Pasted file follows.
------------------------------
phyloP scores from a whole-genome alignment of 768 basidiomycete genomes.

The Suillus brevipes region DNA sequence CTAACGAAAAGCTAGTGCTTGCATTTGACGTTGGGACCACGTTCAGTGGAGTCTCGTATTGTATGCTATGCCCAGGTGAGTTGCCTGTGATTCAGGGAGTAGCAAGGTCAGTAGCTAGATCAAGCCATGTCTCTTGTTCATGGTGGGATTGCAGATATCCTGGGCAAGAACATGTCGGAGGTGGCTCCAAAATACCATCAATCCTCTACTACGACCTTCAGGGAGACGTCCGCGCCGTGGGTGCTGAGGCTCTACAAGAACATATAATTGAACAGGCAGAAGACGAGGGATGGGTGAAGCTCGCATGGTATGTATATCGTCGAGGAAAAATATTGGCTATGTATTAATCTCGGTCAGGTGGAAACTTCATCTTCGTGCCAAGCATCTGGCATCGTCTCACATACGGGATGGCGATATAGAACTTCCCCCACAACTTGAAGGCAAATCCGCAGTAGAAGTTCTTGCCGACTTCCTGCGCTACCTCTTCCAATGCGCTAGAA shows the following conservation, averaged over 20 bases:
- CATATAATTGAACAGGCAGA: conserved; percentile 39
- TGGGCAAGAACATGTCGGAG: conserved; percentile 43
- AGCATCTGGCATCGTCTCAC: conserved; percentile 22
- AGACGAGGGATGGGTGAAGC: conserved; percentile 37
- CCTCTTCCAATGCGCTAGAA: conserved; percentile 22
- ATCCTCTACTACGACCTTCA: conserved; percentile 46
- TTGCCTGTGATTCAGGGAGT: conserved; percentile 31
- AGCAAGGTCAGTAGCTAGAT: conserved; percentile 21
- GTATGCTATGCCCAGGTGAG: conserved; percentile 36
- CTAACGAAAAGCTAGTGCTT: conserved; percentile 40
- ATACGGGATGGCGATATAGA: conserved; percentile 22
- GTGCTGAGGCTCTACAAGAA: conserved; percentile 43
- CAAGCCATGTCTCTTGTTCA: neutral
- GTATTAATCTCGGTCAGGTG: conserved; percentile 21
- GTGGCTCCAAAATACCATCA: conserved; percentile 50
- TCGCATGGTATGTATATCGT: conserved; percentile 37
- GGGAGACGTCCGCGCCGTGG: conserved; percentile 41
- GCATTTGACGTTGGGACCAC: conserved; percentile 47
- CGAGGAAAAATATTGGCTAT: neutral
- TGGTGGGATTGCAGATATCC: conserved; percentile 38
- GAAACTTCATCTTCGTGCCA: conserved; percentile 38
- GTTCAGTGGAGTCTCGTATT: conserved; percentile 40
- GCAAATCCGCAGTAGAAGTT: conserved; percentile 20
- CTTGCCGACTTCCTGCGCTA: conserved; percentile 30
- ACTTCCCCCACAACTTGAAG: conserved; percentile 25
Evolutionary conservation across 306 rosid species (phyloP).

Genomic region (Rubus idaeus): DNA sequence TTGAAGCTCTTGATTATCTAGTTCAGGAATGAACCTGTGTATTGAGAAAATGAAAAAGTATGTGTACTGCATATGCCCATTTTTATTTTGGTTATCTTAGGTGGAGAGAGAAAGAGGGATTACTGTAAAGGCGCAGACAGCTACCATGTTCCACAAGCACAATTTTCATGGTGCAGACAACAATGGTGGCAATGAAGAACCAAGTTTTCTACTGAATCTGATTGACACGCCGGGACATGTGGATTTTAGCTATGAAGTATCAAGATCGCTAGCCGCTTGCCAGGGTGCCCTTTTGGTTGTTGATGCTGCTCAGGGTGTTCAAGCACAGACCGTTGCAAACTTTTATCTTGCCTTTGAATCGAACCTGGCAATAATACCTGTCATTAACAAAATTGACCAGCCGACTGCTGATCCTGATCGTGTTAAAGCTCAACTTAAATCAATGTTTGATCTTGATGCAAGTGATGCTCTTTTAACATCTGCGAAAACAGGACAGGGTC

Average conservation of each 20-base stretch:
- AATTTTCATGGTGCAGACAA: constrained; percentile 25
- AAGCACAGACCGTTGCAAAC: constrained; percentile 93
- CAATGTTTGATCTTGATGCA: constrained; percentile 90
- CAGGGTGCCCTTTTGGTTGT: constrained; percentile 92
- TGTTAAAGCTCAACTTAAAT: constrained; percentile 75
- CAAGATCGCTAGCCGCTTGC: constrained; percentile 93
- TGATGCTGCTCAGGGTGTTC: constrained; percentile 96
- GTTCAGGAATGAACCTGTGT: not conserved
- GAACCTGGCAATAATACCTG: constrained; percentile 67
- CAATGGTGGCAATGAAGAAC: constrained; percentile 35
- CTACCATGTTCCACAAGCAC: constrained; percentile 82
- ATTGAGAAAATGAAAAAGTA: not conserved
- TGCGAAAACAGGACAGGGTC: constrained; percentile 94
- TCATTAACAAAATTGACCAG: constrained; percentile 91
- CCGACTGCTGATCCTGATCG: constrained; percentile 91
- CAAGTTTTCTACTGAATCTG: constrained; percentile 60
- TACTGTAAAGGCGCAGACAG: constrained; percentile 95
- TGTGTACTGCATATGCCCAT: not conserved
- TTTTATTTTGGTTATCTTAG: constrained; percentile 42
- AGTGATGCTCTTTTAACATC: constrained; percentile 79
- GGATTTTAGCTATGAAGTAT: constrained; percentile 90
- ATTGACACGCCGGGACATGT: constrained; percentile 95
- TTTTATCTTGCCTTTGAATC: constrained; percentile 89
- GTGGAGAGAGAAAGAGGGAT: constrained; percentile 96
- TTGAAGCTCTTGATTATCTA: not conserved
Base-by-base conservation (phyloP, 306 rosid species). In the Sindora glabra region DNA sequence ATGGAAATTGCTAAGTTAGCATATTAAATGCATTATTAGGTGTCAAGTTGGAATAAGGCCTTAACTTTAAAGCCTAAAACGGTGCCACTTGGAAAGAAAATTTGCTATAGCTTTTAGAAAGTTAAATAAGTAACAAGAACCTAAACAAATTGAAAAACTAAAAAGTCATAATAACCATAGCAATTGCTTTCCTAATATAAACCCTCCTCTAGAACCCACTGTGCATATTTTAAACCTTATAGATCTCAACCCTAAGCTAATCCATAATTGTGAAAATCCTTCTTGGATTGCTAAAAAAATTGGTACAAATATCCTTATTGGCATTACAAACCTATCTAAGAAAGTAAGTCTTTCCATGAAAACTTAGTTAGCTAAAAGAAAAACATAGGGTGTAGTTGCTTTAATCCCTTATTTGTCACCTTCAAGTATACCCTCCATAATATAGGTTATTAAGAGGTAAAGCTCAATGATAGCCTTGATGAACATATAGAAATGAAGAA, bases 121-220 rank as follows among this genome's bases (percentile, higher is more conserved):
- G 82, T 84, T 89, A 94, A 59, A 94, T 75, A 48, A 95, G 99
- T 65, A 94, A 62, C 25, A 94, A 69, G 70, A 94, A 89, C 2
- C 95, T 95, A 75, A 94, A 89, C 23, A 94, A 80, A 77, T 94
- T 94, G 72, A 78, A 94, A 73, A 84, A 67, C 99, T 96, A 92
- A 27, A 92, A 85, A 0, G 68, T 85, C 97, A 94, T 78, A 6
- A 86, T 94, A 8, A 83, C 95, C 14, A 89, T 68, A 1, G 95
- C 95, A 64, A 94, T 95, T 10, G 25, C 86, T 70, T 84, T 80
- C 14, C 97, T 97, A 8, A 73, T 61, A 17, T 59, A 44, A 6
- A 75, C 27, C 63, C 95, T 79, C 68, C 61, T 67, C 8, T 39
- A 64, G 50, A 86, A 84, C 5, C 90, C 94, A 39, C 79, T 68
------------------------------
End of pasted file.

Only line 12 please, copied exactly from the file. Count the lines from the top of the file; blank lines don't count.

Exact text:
- CTAACGAAAAGCTAGTGCTT: conserved; percentile 40